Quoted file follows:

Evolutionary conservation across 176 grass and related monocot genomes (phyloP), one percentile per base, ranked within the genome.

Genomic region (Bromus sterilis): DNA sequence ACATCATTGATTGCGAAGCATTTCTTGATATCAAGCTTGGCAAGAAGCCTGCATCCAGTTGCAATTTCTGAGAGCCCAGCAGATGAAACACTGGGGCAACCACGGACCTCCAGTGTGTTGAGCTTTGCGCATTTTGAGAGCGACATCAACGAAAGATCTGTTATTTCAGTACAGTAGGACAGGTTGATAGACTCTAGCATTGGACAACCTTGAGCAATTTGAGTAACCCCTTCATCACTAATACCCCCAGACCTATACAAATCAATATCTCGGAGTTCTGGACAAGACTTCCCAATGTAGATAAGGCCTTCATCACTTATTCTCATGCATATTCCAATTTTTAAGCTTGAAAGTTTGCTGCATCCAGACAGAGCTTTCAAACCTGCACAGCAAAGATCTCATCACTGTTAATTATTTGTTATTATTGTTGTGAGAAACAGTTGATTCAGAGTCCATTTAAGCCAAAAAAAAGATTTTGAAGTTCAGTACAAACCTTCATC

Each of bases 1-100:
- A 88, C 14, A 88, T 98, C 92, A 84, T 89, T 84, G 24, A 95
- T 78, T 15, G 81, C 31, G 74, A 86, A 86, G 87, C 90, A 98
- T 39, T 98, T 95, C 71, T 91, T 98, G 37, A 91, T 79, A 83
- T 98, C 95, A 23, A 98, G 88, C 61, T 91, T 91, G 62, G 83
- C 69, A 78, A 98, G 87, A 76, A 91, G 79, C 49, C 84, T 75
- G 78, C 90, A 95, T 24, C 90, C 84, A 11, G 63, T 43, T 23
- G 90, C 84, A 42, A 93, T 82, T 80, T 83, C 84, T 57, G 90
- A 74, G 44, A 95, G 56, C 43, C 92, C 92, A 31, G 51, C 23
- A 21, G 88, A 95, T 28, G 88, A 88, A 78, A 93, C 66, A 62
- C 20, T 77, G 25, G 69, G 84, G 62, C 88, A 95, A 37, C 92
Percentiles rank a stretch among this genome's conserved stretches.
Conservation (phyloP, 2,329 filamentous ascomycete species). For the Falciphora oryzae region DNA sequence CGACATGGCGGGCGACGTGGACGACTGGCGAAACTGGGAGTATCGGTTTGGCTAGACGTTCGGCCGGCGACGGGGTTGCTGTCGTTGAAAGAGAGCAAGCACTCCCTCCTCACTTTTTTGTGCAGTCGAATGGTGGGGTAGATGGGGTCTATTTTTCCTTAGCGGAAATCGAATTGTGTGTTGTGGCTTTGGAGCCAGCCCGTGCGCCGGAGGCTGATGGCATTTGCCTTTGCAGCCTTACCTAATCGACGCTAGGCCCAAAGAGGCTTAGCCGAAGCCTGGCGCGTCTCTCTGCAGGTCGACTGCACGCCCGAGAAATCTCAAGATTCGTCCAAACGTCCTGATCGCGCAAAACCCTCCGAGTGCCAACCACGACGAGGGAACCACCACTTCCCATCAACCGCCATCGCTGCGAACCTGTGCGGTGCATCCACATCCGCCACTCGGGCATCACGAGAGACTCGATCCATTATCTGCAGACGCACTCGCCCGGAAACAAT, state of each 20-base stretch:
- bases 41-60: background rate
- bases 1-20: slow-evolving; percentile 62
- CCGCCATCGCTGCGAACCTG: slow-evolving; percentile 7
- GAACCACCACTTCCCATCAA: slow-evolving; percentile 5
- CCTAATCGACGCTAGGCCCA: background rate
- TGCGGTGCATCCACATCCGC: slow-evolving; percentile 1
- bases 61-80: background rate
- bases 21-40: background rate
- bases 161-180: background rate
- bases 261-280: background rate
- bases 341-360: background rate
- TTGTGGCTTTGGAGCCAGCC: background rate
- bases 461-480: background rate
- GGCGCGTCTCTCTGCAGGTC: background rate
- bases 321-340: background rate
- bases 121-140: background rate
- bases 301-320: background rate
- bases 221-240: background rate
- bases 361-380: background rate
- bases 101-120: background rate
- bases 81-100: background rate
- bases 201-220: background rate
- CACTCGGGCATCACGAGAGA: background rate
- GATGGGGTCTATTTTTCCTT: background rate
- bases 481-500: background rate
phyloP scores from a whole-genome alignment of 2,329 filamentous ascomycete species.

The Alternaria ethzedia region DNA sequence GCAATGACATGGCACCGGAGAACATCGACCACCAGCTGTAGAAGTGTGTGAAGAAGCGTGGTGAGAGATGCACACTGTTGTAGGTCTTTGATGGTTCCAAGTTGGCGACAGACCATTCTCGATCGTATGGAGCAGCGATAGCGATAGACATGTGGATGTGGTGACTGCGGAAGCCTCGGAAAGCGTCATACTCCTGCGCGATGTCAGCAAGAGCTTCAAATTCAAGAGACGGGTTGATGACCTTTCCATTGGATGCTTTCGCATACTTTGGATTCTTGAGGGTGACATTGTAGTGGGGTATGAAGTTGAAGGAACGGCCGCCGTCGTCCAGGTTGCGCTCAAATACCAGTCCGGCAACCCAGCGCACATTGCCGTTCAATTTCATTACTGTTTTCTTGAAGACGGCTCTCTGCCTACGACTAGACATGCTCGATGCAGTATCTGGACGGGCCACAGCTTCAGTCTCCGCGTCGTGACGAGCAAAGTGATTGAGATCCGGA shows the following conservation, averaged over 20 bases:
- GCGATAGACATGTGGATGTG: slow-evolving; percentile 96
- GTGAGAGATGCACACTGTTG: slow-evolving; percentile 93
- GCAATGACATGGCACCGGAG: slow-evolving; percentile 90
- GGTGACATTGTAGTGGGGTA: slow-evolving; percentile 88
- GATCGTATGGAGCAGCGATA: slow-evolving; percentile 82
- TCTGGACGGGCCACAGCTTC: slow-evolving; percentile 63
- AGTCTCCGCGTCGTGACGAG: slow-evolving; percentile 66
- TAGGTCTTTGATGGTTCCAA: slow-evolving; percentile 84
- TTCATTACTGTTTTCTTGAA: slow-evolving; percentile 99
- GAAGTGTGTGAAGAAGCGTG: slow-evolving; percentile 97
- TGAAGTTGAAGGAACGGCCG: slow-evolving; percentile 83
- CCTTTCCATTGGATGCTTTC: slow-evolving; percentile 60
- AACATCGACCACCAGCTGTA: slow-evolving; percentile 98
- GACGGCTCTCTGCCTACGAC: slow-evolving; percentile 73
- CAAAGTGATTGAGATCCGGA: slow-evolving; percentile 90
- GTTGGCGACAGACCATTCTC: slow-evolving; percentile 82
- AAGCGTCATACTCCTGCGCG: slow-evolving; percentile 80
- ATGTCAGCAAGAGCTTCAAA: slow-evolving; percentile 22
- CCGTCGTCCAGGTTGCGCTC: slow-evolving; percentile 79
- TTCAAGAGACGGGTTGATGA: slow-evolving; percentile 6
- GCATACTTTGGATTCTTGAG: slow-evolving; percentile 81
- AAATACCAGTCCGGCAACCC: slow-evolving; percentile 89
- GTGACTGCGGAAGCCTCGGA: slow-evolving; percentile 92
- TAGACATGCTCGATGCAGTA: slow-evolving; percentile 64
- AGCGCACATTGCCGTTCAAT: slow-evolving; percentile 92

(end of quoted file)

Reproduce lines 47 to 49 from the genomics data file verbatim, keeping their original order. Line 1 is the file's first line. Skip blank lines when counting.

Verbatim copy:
- GATCGTATGGAGCAGCGATA: slow-evolving; percentile 82
- TCTGGACGGGCCACAGCTTC: slow-evolving; percentile 63
- AGTCTCCGCGTCGTGACGAG: slow-evolving; percentile 66